Times of division have upset the proverbial apple cart in modern Western nations time and again since the Industrial and French Revolutions, as social norms, mores, and the designated charting of moral lines of latitude and longitude are drawn, re-drawn, pondered, and sometimes re-interpreted – despite the self-anointed overriding objections of traditionalists and fixed point morality hardliners. Executive and Artistic Segal Centre Director Lisa Rubin became enraptured with one of its most fervent and explosive stage representations more than a century following seminal Yiddish playwright Sholem Asch’s foisting of his vaunted, yet searing God of Vengeance force of (narrative) nature onto curious audiences back in 1906. Rubin’s passion for all things powerful, thought-provoking and essentially made-to-order for a venue such as the Segal Centre led her to follow its off-stage trajectory dramatically refitted into a production about a (an admittedly rather infamous, legendary and yet completely necessary) production penned some five years ago by Pulitzer Prize-winning playwright Paula Vogel – and developed with stage director Rebecca Taichman – dubbed Indecent, a tongue-in-cheek allusion to the reaction Asch’s work elicited before it was translated and sanitized for Broadway in 1923. And even after that as well. It lost its moxie and fire when spayed and neutered for New York audiences, but the consequences were dire and swift nonetheless: the cast was promptly arrested and successfully prosecuted for its performance of the (allegedly) salacious material.
Much like feeding a school of sharks buckets of bait, offering up an intriguing play with poignant performances and downright delightful music set in Village Anytown, Eastern Europe circa the start of the 20th century (the auditory delights abound, but Indecent is not actually a musical despite the captivating soundtrack to which it’s set), yet centered around a “house of ill repute” (a brothel) run by a Jewish man determined to help carve out a “decent” path outside of the sex trade for his daughter, helped lend vocal pockets of Anti-Semitic sentiment all the ammunition they could ever want. Traditional Jewish groups and other local population segments decried its production as vile and sacrilegious, while more radical Reformist elements thought it a beautiful and important production. Have we mentioned that the brothel owner’s daughter falls for one of the prostitutes in her father’s employ and they wind up sharing the first onstage kiss between two women ever seen on Broadway? By today’s generally secular standards, a proverbial tempest in a teapot perhaps, but as one rolls backward through the retroactive rigidity of social history, it was – to some – akin to spray-painting anarchist graffiti on the walls around the Vatican. And did we mention that a sacred, scribal copy of the Torah, an instrument procured to help the brothel owner’s daughter Rifkele maintain her purity in life, is eventually not treated as the precious holder of divine knowledge and wisdom it is by Yekel, her soon-to-be outraged father?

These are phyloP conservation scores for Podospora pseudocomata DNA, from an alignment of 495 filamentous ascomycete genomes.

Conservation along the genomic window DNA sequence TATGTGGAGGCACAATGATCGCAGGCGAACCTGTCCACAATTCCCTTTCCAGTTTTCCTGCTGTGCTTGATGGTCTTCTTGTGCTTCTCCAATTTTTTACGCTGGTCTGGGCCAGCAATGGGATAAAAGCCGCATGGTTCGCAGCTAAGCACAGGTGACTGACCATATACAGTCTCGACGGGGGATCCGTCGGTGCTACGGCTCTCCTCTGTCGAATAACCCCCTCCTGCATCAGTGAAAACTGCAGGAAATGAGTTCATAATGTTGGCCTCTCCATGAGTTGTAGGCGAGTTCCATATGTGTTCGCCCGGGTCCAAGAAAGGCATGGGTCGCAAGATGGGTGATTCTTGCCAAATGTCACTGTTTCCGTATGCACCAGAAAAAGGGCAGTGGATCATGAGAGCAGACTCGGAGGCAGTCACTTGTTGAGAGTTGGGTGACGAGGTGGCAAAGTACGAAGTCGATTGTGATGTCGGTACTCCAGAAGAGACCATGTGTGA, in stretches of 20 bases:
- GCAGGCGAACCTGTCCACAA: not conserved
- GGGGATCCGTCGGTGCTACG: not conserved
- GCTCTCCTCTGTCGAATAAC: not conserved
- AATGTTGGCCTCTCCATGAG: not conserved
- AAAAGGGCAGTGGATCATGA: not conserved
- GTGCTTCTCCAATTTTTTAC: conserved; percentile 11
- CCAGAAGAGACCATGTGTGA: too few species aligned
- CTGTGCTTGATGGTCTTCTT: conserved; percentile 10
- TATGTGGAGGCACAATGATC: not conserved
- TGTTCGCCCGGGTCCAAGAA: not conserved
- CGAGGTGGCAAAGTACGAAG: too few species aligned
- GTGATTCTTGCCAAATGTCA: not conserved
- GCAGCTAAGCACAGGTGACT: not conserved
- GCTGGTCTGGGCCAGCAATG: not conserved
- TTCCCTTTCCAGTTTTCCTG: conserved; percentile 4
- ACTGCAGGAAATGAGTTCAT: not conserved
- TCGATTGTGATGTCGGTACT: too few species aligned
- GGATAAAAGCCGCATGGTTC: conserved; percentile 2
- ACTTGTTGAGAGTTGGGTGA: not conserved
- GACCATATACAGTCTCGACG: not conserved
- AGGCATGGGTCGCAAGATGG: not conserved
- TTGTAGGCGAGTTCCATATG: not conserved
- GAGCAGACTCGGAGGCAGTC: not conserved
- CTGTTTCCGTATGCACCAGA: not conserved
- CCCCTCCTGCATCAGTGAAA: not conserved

Yet through all the tumult shines the real purity, a wonderful love story between two souls from very different backgrounds who find one another in the most unlikely of settings. It may have been edited out of the Broadway interpretation of God of Vengeance, but it fully blossoms in Indecent, as Rubin meticulously but vociferously brings out the increasingly intimate dynamic between Rifkele and Manke, a prostitute in Rifkele’s father’s brothel.
There are 47 characters in this production that bob and weave through time and the historical eddies and currents – as well as the reactions to and reception of – Asch’s work and these almost four dozen individuals are amazingly interpreted by ten multidimensional actors in dizzying, dazzling and downright masterful fashion. Montreal actor Ryan Bommarito especially stands out as a ringleader – both literally AND figuratively – taking on the role of stage manager Lemml, but they really all do shine in a most challenging array of scenarios and personages. The jaw-dropping production talents (especially in lightof what’s involved) of set designer Brian Dudkiewicz, costume designer Louise Bourret, lighting designer Claude Accolas, the rhythmic paradise of the visual and auditory created by musical director Nick Burgess and choreographer Ray Hogg help immeasurably in rounding out this simply unforgettable theatrical experience about … well, the theatrical.
The performances are nothing short of bombastic and memorable; the music is nourishing and simply wonderful to the melodic ear. The story is of course completely riveting, and its message amazingly timely and relevant. It could very well actually be considered indecent to miss this amazing piece of work that Rubin and her crew have so graciously brought to eager Segal Centre audiences from now until May 19th.
Visit segalcentre.org for more information or call the box office at (514) 739-7944 .